Random selections - the Emerson Quartet from the Deutsche Grammophon Emersoncube, where I think they recorded about 8 or 9 quartets from different opuses, all pretty good

Offline Daverz

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Re: Haydn's String Quartets and the 20th century interpretation style
« Reply #3 on: September 10, 2020, 07:18:14 AM »
Op.33 - second the Panochas, wish they’d recorded the lot

All 6 are here:

https://www.supraphonline.cz/album/473537-haydn-smyccove-kvartety-c-4-6

EDIT: It says "4-6" in the title, but it's all 24 movements of Op. 33.
EDIT 2: However, I could not find the remainder of Op. 76 on their site.
EDIT 3: Found it here: https://www.supraphonline.cz/album/167-haydn-smyccove-kvartety-4-6?artistId=486
« Last Edit: September 10, 2020, 08:06:22 AM by Daverz »

Offline Daverz

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Re: Haydn's String Quartets and the 20th century interpretation style
« Reply #4 on: September 10, 2020, 07:50:29 AM »
Adding to my list the Endellion Quartet in Ops. 54 and 74.



They also have a new Haydn disc out that I haven't heard:


Offline hvbias

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Re: Haydn's String Quartets and the 20th century interpretation style
« Reply #5 on: September 10, 2020, 08:14:45 AM »
All very good information thanks. Are any of Hungarian Quartet's recordings available on digital?

I forgot about The Lindsays, I like their recording of Seven Last Words of Christ even if the intonation isn't perfect, it's got some zest.

Offline Mandryka

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Re: Haydn's String Quartets and the 20th century interpretation style
« Reply #6 on: September 10, 2020, 08:21:59 AM »
I am looking for some suggestions here for exceptional must hear performances, either complete cycles, incomplete or individual discs are fine.

The only one I’ve every thought about is op 20 and there are quite a few I think you should hear - maybe start with London Haydn, Salomon, Ulbrich, Chiaroscuro, Tatrai and Pro Arte.

Apart from that a long long time ago I became a bit infatuated with op 77and found a lovely thing, the Vegh Quartet live on Orfeo. Pro Arte is wonderful in Op 77/1.

The most memorable quartet I’ve heard was in a concert, the Hagen doing op 33 Joke. No recording as far as I know.

There are some other odd ones which may be worth a listen, for example Lindays doing op 54/2 in the second movement. Many years ago they gave a bunch of Haydn concerts in London which I went to and really enjoyed, these have been released on CDs, but it’s so long now I can’t remember which were the high points. Op 20/4 maybe.

Op 33 has always been a bit of a problem for me - maybe I just don’t much like it. I’ll try Panocha sometime. I’ve completely lost interest in op 76, when I used to listen to it I remember enjoying Carmina Quartet, but frankly I think anyone can make this music sound OK. Op 50 is another one which I can’t listen to any more.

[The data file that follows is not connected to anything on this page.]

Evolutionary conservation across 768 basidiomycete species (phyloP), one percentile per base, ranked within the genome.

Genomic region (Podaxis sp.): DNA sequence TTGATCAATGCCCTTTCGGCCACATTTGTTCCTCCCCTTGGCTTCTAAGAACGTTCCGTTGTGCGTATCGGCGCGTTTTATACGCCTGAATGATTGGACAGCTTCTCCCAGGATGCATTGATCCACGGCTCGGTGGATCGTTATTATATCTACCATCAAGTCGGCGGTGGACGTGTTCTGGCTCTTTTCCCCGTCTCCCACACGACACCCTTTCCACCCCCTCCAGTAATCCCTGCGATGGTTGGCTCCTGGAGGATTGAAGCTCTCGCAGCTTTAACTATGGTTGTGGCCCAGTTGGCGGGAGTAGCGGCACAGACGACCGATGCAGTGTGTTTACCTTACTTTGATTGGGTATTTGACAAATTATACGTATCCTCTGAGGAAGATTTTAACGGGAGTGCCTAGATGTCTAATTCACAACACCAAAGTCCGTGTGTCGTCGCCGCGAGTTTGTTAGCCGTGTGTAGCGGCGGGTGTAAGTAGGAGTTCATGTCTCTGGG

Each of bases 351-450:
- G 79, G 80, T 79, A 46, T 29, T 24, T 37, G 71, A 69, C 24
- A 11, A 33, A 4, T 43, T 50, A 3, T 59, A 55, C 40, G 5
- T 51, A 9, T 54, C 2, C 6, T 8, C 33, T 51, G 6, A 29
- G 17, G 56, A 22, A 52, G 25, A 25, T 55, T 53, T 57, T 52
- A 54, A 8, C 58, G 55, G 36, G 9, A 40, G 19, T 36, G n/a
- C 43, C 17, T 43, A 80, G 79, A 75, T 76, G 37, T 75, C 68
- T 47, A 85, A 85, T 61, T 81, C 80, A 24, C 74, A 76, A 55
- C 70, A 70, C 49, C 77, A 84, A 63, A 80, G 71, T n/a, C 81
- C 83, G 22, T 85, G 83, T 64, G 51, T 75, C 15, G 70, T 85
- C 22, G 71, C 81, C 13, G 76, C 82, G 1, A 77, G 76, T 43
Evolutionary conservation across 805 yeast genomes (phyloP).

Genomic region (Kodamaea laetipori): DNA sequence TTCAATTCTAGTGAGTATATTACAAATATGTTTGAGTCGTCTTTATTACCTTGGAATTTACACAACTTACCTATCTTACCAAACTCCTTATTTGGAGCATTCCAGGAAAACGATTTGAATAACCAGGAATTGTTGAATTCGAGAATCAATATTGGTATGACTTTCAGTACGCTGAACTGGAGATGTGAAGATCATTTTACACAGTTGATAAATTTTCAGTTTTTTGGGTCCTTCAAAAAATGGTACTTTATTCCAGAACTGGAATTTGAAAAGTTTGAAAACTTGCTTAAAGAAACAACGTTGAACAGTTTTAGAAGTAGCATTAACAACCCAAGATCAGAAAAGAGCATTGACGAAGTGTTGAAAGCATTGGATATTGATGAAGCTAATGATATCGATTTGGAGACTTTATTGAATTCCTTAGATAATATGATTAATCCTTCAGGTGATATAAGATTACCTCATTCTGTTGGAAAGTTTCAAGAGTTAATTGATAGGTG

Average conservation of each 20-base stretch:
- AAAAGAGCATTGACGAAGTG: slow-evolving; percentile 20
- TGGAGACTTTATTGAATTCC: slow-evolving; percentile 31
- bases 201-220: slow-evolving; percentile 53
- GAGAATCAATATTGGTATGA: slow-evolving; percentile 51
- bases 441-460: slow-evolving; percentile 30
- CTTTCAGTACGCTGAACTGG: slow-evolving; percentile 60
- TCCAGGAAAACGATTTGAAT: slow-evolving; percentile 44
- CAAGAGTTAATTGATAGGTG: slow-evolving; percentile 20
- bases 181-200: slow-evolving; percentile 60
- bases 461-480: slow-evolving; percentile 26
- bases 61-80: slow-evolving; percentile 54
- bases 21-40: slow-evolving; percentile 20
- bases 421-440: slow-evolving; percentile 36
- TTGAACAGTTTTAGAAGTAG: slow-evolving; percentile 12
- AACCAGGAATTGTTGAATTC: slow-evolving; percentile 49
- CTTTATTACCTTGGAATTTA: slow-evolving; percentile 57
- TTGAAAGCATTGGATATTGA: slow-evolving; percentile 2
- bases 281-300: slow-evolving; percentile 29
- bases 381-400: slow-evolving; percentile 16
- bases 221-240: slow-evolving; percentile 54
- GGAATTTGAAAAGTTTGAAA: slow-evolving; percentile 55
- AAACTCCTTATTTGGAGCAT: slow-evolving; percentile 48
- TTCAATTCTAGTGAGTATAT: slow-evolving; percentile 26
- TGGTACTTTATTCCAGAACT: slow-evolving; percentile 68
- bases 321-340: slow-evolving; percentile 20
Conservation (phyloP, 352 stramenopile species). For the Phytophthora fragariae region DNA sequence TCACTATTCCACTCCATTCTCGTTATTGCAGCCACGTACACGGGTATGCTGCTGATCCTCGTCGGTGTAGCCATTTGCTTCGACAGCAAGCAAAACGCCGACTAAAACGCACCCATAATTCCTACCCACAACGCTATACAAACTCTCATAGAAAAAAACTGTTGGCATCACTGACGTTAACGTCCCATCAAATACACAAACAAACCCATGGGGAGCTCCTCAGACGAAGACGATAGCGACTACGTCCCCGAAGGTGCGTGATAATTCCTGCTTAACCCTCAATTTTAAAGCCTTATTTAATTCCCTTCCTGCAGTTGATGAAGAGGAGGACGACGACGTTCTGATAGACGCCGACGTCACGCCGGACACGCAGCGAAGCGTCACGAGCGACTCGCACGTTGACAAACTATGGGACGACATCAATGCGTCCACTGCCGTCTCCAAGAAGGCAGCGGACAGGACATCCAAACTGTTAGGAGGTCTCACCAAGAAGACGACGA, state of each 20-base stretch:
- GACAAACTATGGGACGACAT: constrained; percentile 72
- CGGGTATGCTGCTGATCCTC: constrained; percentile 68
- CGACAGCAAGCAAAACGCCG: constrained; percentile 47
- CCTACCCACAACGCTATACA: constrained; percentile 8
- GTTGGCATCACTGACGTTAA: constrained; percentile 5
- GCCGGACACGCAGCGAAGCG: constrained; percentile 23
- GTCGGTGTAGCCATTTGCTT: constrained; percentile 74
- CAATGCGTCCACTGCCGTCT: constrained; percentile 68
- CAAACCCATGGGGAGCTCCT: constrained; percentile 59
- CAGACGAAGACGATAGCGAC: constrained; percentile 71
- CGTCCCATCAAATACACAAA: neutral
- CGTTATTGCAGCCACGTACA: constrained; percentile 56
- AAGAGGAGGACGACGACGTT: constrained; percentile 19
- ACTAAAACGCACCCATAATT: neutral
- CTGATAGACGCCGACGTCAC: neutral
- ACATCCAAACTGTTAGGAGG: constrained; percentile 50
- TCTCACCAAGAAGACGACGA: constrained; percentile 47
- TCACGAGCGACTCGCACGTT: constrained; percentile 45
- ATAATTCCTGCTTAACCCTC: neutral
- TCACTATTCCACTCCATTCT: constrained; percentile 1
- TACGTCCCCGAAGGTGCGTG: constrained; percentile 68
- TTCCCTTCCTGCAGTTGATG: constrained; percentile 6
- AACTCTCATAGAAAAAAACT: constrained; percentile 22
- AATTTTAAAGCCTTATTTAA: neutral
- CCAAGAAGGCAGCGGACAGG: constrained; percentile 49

I’m obviously not a Haydn lover!
« Last Edit: September 10, 2020, 08:45:22 AM by Mandryka »
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Offline Daverz

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Re: Haydn's String Quartets and the 20th century interpretation style
« Reply #7 on: September 10, 2020, 08:24:24 AM »
All very good information thanks. Are any of Hungarian Quartet's recordings available on digital?

I see some on the streaming sites, but I don't know where they came from.  LP rips, perhaps.  They were on Vox/Turnabout LPs.

https://www.discogs.com/HaydnHungarian-String-Quartet-String-Quartet-Op-76-No-2-Quinten-String-Quartet-Op-76-No-5/release/9507805

https://www.discogs.com/Haydn-Hungarian-Quartet-Dek%C3%A1ny-Quartet-3-String-Quartets/release/11501779
« Last Edit: September 10, 2020, 08:29:25 AM by Daverz »

Offline Jo498

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Re: Haydn's String Quartets and the 20th century interpretation style
« Reply #8 on: September 10, 2020, 08:33:42 AM »
op.33 Cuarteto Casals/hm (a bit hyperkinetic, though)
op. 76 Carmina (Denon), Eder (only 2-4 easily available, but they recorded all of then in the 1980s for Telefunken/Teldec), Tokyo/Sony (didn't like them too much) probably Alban-Berg but I have not heard the latter. (Only an older recording of op.74/3 and 76/3; they also recorded op.77 and op.33/3)

The Auryn has done all, available separately (still expensive), well played and recorded (I have opp.17 and 33) but they are not the last word in excitement (neither are Kodaly or Angeles)
I thought, amw also liked the Leipzig's Haydn, they are even more expensive than Auryn and being already well-stocked, I have not heard any of them.

Very good anthologies: Hagen/DG (op.1/1, 64/5, 74/3) and Jerusalem/hm (64/5, 77/1, 33/3, 20/5, 76/2+5)

I have one cheapo CD by the Hungarian Qt. with 64/5 and 77/2, recording very early stereo from the late 50s or so. I think they had 2-3 LPs worth or so?
Struck by the sounds before the sun,
I knew the night had gone.